Tumblr is a cesspit of bad advice and poorly constructed arguments, but thing that really gets my goat is the plethora of bad writing advice on there and, consequently, floating around on Pinterest. Why does this bother me so much, you ask? Well, for one, because I have a hard time passing up correcting people I know are blatantly wrong. But the real reason is this: in the era of self-publishing, there’s a plethora of really, really bad fiction. Like, really bad. Seriously. And do you know where most of it comes from? Dear little tumblr users taking this terrible advice because they know no better. So, in the name of bettering the fiction of the future (and a little for my own gratification), I am starting a column in which I correct some of the terrible advice I see on tumblr. Enjoy.
I ran across this gem a while back, and it’s been sitting in the back of my mind, quietly eating against what little faith I had left in the human race ever since.
If you’ve made it through all that, congratulations. I’m going to get the nitpicky stuff out of the way first, before I get into all the problems with this. First, all of the commenters have atrocious grammar and punctuation tendencies. Second, using the phrase “I’m sure most of us” after the phrase “I see some of you” doesn’t make it less abrasive. But whatever, it’s tumblr. It has its own grammar and etiquette rules, right?
The second commenter is just all kinds of ignorant, arguing that one word is preferable over another that means basically the same thing. Go buy a thesaurus. Or a sense of perspective. I’m ignoring that one.
Now, to the writing advice. I’m not saying all of this is wrong. Of course there are some racist undertones to having certain characteristics be common in villains, though I’d argue it’s more sociohistorically-based than race-based, but semantics. But, like tumblr does with everything, it has taken a kernel of truth and blown it up like some kind of corrosive, flaming, atypical popcorn.
What this… I’m assuming they’re a writer but sincerely hoping not, for the sake of the craft—what this person fails to understand is a) not everything is about race or their precious sensibilities, and b) any sort of concept of basic human physiognomy or nonverbal expression. Which, I mean, I get it. They have a big tumblr following, which means they probably don’t spend a lot of time communicating offline.
First rule of thumb, if you want to write humans, go talk to some and look at some.
But here’s the thing. None of the things the first or third commenter said really have anything to do with race. (Now, I see how they could, given a particularly ignorant and racist writer, but in general, to say that they are absolutely about race is, well, wrong.)
Do you know why babies and baby animals are so cute? Because they have big, wide, round eyes. Regardless of race. Regardless of species. Big eyes are one of the traits that encourage others to take care of them. So naturally, if you want your reader to care for a character, you’ll give them characteristics of something that needs to be taken care of. And since human babies are the picture of innocence, and since they’re born with full-size eyes in their little baby heads, your pure, innocent protagonist gets wide, round eyes. Science.
But I’m not done. Do you know what people do with their faces when they’re angry? When they’re scheming? When they’re disgusted? When they’re looking down on someone else? When they’re evaluating? When they’re doing any number of villainous things? That’s right: they narrow their eyes. Animals do it, too.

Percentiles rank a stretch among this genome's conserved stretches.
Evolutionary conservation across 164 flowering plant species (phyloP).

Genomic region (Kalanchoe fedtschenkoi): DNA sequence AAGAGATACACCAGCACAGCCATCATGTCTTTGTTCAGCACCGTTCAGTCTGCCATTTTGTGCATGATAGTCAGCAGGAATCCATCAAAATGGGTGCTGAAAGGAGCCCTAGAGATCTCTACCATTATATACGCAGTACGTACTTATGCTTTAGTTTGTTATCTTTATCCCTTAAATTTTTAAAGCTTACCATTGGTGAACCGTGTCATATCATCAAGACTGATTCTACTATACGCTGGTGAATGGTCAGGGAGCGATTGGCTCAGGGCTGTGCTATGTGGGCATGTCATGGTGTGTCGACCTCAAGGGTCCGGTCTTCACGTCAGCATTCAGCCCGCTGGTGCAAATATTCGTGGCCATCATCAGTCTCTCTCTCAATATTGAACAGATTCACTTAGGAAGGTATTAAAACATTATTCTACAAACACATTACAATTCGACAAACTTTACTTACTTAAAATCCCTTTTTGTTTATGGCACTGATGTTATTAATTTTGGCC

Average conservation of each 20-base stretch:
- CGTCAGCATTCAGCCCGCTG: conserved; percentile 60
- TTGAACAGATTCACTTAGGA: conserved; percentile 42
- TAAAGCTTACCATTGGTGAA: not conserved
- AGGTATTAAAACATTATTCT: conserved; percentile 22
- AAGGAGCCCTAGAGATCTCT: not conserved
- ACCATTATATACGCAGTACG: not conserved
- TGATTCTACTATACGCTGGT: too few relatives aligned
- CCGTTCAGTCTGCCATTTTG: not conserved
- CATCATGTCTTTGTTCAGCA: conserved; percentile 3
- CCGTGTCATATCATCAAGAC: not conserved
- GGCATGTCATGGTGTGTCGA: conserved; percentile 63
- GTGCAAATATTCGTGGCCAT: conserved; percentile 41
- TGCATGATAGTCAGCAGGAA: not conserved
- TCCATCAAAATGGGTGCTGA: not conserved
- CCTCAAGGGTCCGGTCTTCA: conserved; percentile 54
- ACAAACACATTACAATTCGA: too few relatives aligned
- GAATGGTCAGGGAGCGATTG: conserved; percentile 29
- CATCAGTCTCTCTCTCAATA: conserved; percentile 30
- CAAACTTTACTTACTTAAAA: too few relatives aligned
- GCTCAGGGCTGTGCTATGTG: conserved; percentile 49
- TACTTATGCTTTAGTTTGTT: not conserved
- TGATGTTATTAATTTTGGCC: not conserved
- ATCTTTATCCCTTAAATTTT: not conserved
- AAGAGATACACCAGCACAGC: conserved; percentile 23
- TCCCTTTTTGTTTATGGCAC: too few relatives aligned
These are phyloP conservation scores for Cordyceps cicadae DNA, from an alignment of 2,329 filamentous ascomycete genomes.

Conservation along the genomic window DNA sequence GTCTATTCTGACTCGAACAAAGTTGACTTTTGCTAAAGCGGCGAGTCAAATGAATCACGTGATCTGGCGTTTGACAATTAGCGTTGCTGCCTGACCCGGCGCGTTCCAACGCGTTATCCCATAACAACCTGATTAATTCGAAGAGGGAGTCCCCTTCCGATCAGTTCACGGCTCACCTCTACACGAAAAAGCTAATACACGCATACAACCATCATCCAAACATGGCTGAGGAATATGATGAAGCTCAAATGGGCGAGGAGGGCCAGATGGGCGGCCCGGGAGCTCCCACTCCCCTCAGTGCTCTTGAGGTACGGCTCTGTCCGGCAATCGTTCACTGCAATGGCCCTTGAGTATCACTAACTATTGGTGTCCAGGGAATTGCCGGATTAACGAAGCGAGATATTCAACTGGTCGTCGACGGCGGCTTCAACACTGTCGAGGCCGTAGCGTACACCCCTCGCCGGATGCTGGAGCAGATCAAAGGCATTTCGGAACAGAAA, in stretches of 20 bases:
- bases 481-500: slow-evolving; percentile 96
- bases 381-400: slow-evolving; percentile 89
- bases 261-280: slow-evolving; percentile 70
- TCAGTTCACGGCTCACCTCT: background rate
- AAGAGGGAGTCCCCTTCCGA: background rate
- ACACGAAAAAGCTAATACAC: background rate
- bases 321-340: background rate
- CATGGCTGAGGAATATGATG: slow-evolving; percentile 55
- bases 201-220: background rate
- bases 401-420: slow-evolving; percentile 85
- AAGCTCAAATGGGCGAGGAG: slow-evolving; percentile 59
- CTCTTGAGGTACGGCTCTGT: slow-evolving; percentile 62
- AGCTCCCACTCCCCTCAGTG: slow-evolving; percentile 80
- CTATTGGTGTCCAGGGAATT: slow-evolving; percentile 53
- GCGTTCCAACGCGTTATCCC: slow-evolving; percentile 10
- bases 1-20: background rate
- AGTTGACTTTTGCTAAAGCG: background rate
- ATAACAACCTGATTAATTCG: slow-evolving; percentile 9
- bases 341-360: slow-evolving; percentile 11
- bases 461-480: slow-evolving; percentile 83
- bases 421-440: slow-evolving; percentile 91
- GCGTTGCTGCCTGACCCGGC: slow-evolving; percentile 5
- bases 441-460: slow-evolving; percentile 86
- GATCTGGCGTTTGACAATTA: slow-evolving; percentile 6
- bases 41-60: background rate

You know what else animals do when they narrow their eyes? They hunt. Picture a cat. Not only do its eyes narrow, its pupils narrow—until its eyes are nothing more than slits. Everyone has seen this, whether in person or on television. So how would you describe someone you want to come across as dangerous? With narrowed eyes. With pinched features. With eyebrows drawn together. And guess what that’s not? Racist! It’s playing off basic human instincts for survival.
And my dear anti-classist, anti-ableist, third commenting friend, you don’t read much, do you? Or, you know, think much? So let’s approach this logically. Why would a character have scars? Because he got cut. Why would a character be missing a limb? Because it was lost somehow. Why would a character be walking with a limp? Because she broke a bone that never healed correctly. Why would a character be missing teeth? Because they were knocked out. Do you know how all of those things would come about? Fighting. Losing. Getting better. Fighting again. Winning. You know, all those things that a villain needs to do for a half-decent backstory. And why would they all leave disabling marks? Because the character didn’t have the money or capability to fix them. You know what’s possibly the strongest motivation a villain can have? Desperation. You know what else is one of the strongest? Vengeance. Put those two together and you’ve got yourself a pretty great villain.
Pansy, motivation-less villains don’t last very long.
Characterization is the act of creating a fictional character and imbuing it with a distinctive nature and unique features. A lot of things go into this: background, choices, personality, motivations, socioeconomic status, family, friends, political climate, natural surroundings, etc. People aren’t born with scars. It’s how they got them that makes the character interesting. And yeah, a seasoned antagonist is going to have a hell of a lot more of them than a young, untested protagonist.
The problem comes in when your book ends the same way. If you’re not testing your characters, what’s the point of reading your book? (Hint: there’s not one.)
So yes, laurellyneleake is correct in one thing: know why you do what you do. But, actually educate yourselves, please. Don’t just turn to tumblr.